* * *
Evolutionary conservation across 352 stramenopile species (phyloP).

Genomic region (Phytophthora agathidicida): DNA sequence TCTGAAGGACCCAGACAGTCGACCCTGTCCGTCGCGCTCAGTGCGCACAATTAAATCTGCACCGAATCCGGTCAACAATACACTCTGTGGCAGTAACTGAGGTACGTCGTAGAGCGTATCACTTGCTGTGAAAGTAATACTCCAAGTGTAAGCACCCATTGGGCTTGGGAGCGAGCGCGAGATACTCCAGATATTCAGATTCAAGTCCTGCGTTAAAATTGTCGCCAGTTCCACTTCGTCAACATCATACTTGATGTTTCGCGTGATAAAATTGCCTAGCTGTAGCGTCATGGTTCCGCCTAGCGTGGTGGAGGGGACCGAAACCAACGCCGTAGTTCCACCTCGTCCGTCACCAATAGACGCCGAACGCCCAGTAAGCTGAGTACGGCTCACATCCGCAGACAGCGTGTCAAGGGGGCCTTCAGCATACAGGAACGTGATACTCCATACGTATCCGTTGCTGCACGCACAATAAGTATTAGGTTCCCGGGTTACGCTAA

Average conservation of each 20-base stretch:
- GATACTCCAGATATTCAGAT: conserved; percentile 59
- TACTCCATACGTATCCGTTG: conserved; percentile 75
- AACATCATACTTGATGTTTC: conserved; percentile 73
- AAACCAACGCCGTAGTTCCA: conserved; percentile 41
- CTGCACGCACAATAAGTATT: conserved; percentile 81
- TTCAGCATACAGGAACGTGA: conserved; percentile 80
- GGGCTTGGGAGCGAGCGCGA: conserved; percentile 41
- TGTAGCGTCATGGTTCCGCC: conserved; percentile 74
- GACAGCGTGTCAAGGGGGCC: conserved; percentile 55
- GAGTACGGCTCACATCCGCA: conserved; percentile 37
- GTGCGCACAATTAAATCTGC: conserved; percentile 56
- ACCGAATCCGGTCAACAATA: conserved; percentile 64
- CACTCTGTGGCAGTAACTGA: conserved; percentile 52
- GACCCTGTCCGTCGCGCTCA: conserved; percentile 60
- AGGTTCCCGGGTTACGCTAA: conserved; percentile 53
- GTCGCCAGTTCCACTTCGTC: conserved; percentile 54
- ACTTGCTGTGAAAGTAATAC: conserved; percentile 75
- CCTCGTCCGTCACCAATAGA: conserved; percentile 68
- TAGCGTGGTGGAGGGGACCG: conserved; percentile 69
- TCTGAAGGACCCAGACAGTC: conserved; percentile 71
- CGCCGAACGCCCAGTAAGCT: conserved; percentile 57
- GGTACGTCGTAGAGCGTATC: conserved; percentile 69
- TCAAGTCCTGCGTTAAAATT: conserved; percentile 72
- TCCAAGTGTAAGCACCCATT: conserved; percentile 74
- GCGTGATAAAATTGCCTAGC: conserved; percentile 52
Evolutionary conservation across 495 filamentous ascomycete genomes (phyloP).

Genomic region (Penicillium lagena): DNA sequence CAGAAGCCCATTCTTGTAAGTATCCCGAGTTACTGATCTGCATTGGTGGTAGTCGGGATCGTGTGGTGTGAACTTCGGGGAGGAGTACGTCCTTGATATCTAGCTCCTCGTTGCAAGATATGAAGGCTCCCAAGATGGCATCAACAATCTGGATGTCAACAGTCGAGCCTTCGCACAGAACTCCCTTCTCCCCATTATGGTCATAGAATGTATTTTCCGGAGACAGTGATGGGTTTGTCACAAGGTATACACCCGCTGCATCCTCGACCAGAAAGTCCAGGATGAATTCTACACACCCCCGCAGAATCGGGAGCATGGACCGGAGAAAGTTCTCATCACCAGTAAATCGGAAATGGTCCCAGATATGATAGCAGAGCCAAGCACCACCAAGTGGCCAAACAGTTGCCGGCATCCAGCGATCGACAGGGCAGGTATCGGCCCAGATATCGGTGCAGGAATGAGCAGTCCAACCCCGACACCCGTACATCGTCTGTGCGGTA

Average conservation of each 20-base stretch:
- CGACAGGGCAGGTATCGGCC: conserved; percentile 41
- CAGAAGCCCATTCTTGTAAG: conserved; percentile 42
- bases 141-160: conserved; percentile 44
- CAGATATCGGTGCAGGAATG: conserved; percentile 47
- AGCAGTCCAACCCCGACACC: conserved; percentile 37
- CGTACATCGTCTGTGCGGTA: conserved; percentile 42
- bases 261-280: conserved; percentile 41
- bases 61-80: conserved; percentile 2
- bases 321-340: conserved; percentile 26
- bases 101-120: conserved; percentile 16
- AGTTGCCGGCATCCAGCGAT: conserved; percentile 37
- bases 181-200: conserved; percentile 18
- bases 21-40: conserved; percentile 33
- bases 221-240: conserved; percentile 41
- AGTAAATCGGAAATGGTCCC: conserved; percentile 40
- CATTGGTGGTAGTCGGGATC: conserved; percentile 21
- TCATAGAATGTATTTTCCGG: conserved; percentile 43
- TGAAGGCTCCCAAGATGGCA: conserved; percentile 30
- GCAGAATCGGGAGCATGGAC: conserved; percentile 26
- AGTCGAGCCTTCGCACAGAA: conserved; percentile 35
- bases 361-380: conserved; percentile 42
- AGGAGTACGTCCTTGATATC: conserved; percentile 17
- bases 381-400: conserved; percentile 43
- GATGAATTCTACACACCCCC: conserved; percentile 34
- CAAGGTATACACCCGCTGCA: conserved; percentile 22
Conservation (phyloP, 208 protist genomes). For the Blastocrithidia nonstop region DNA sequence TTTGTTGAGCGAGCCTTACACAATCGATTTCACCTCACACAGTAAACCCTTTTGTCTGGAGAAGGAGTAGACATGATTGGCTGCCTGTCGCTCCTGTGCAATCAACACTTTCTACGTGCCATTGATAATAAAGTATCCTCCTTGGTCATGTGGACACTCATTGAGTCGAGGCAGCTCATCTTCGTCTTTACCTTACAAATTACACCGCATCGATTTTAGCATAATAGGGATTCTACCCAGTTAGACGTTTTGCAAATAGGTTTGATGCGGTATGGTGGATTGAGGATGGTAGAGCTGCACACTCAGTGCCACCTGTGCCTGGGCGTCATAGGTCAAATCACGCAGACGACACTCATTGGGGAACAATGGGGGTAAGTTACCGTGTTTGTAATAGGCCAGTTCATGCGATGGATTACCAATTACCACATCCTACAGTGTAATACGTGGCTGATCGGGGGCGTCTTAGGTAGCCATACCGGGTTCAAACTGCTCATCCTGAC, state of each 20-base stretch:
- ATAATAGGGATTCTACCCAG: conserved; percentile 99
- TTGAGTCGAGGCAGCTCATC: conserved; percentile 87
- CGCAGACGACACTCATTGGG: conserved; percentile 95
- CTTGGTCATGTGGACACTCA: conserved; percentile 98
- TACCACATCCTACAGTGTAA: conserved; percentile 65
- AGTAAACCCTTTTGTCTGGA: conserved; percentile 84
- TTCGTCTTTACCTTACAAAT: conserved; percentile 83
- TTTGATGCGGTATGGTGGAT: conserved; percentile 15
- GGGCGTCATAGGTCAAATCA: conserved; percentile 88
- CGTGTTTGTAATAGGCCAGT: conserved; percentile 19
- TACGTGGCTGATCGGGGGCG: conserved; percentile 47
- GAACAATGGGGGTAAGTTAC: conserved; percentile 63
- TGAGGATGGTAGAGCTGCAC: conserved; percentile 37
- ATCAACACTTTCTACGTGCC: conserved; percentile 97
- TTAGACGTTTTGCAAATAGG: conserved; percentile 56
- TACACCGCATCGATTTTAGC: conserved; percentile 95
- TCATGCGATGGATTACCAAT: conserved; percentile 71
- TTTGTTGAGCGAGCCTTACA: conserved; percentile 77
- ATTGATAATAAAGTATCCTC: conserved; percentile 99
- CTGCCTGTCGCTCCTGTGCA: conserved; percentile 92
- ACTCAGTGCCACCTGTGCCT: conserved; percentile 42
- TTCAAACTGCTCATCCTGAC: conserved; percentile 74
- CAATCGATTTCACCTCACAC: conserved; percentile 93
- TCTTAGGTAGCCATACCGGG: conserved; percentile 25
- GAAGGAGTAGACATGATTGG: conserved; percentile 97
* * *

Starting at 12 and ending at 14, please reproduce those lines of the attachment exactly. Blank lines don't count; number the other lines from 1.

- GACAGCGTGTCAAGGGGGCC: conserved; percentile 55
- GAGTACGGCTCACATCCGCA: conserved; percentile 37
- GTGCGCACAATTAAATCTGC: conserved; percentile 56